Huge-mongous retailer Wal-Mart is back at its favorite activity of all time (besides counting its money and sprawlin', of course): setting environmental goals for itself and its suppliers. At a company confab in Beijing, Wal-Mart execs promised a host of eco-improvements in the next few years. Soon, they said, suppliers will have to be certified by a third party to ensure they're complying with local environmental and labor laws; suppliers will also have to start providing Wal-Mart with information on where all their products come from. Eventually, suppliers will also have to improve their energy efficiency and, by 2012, 95 …


Meat Wagon: Squashing beef

Consolidation in the beef industry has gotten too intense even for the Bush DOJ

Way back in March, Brazilian beef-packing behemoth JBS finished an extraordinary lunge into the U.S. market, having snapped up Swift, National Beef Packing, and the beef assets of Smithfield -- the nation's third-, fourth- and fifth-biggest beef packers. If the deals were approved by U.S. antitrust authorities -- and nothing in recent history suggested they wouldn't be -- JBS would own more than a third of the U.S. beef market. And just three firms -- JBS, Tyson, and Cargill -- would slaughter something like 90 percent of beef cows raised in the United States. Well, the unthinkable has happened. The …


EBay to ban sales of ivory on its website

Online auction giant eBay announced Monday that it will ban sales of ivory via its website starting next year due to concerns that it is helping to fuel poaching of endangered elephants. The announcement was made ahead of a report [PDF] released Tuesday by the International Fund for Animal Welfare that tracked online wildlife-product commerce and concluded that eBay is the venue of choice for most online endangered-wildlife sales. Some 75 percent of online wildlife-product sales that were tracked in the study came from elephants, which prompted eBay's ban announcement. "We feel [a ban] is the best way to protect …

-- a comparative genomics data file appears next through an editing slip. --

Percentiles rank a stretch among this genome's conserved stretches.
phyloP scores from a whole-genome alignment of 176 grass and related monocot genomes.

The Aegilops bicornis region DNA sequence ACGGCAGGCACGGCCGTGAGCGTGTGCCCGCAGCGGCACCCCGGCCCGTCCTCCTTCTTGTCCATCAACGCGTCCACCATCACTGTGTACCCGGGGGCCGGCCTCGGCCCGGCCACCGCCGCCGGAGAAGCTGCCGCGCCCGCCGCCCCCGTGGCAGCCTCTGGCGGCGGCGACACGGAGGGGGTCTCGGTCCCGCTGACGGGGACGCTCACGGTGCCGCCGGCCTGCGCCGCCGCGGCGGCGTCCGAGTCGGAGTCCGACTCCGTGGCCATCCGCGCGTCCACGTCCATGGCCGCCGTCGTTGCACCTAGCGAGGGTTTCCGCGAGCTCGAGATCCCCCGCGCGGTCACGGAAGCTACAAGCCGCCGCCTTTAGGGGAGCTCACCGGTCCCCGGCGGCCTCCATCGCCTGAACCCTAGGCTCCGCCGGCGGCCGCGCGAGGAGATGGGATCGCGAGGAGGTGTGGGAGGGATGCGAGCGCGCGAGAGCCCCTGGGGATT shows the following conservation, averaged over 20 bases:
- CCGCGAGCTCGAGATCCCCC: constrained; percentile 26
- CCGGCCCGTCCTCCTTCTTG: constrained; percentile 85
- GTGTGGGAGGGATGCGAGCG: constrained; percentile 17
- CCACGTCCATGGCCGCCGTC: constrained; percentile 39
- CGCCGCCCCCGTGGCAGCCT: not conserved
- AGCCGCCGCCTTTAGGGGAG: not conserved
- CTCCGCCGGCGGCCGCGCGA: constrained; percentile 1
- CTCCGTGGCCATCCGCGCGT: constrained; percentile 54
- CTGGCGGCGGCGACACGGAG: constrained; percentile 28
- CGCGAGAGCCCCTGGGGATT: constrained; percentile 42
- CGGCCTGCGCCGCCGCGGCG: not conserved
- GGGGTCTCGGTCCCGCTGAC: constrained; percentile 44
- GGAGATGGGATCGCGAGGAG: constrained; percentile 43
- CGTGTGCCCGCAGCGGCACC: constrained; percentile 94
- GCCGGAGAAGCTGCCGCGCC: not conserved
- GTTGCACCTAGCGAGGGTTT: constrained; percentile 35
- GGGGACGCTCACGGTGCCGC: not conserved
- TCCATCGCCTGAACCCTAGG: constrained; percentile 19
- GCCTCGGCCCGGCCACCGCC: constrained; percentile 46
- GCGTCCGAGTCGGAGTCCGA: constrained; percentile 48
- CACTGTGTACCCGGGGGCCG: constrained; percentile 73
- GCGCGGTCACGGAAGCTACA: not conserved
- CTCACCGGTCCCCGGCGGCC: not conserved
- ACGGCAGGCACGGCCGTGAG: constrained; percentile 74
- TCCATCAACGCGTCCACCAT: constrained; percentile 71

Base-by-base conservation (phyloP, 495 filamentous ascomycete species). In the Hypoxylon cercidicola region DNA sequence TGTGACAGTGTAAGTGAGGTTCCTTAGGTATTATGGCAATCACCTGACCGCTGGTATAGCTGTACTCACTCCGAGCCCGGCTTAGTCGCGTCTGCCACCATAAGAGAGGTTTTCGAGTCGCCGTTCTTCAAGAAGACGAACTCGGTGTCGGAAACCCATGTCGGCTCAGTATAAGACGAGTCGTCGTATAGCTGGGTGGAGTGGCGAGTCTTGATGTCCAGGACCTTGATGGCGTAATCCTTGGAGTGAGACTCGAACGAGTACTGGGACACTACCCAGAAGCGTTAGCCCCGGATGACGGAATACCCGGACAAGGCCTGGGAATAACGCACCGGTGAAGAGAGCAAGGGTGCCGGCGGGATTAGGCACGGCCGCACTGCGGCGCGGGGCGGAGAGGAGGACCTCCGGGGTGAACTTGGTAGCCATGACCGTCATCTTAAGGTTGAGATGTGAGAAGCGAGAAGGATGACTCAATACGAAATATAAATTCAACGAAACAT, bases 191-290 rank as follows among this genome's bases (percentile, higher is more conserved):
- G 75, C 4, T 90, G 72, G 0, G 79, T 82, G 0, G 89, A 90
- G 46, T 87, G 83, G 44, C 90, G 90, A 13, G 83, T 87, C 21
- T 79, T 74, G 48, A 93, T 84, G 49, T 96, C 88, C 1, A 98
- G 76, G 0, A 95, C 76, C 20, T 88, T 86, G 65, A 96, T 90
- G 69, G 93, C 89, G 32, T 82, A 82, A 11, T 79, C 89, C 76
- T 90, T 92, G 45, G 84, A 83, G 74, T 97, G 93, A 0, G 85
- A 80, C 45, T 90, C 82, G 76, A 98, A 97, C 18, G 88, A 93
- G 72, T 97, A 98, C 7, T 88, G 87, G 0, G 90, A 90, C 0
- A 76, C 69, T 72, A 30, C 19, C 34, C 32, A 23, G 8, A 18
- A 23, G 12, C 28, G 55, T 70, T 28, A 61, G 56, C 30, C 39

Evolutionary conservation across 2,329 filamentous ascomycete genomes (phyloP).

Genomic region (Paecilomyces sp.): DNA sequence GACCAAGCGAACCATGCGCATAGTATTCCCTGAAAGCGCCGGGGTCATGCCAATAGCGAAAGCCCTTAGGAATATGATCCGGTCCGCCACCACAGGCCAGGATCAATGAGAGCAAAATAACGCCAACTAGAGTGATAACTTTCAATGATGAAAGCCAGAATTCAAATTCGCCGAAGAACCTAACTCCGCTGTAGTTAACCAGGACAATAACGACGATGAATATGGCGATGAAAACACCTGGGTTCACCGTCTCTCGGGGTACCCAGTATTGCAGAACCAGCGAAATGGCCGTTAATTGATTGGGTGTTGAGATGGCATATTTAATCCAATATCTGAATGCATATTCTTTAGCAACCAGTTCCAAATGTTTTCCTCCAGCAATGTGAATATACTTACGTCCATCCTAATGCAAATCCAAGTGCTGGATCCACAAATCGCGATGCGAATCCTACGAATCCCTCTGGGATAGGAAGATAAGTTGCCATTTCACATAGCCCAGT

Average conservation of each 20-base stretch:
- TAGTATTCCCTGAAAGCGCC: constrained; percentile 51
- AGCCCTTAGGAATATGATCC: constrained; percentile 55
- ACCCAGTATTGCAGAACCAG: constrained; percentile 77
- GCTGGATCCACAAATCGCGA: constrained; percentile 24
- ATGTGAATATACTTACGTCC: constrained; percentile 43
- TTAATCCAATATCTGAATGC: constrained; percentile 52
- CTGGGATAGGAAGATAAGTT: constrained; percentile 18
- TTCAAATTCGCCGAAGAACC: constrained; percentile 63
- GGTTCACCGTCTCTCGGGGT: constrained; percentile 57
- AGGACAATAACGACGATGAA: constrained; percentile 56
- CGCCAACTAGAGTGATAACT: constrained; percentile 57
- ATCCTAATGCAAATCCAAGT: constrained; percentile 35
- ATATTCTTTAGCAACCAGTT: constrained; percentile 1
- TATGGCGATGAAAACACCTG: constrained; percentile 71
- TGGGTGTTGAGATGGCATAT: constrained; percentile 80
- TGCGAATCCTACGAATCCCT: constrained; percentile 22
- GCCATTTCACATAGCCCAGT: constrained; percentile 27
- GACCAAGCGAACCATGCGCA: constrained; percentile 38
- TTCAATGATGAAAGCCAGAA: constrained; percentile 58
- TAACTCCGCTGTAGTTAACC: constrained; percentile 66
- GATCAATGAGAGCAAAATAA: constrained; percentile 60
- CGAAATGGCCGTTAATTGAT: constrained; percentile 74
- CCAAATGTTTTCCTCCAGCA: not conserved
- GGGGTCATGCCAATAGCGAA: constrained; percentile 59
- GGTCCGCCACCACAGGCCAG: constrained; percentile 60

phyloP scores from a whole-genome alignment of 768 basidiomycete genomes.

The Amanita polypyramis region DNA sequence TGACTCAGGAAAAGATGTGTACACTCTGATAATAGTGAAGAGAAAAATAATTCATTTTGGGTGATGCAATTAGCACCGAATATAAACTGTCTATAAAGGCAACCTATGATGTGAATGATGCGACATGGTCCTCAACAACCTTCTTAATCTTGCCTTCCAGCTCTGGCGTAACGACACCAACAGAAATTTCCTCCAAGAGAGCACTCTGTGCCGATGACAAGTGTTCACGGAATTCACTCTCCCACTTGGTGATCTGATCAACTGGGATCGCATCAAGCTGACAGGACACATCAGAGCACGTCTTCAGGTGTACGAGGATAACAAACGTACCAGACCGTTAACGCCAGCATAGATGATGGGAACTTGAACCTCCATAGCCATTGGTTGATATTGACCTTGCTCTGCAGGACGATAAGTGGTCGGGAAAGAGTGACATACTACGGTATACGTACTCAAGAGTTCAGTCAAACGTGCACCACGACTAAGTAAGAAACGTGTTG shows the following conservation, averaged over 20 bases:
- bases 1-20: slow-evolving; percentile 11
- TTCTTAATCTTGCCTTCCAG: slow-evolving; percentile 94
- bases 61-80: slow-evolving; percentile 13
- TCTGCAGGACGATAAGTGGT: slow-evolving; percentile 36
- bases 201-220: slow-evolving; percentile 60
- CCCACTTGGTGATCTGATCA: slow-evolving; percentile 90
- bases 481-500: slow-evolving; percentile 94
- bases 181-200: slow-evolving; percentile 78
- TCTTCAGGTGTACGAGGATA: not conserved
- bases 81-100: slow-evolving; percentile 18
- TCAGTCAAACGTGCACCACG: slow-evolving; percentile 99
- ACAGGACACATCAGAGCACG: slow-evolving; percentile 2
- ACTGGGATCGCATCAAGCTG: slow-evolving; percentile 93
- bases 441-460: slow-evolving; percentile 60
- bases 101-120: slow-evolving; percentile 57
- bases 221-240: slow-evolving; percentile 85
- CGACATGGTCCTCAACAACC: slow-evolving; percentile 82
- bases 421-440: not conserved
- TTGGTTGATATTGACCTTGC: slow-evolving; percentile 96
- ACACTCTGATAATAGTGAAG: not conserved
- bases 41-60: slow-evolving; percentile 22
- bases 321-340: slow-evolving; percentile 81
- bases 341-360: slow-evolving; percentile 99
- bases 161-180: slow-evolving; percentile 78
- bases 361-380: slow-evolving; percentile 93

Trading green for greenbacks

Washington Post editors join the ranks of the climate confused

The Post ran an editorial, "Cap and Return: Fight the recession or fight global warming? Congress can do both," that is as confused as it is well-meaning. The Post supports strong action now, but they recycle a new inactivist talking point -- we need to modify or weaken our climate strategies because of the recession -- they seem astonishingly unfamiliar with the policies that are currently being discussed, and they embrace a climate proposal that simply won't work. Let's run through it: ... the looming recession will lessen the political will in Washington to pursue policies that would add costs …


Where we are going and why we are in this handbasket, part 3

Finance is valuable to the ‘real economy,’ but the system needs to be replaced

Some Grist readers in comments seem to think we should ignore the financial aspects of the crisis to focus on the "real economy." The problem is, finance is part of the real economy. Credit was invented before paper currency; there are records of debt in ancient Babylon. Try and imagine life without currency, or checkbooks, let alone without finance. Finance is a very real thing. It is information, and it is also a form of human cooperation -- a way for people who never meet or know of one another's existence to work together. But that doesn't mean people who …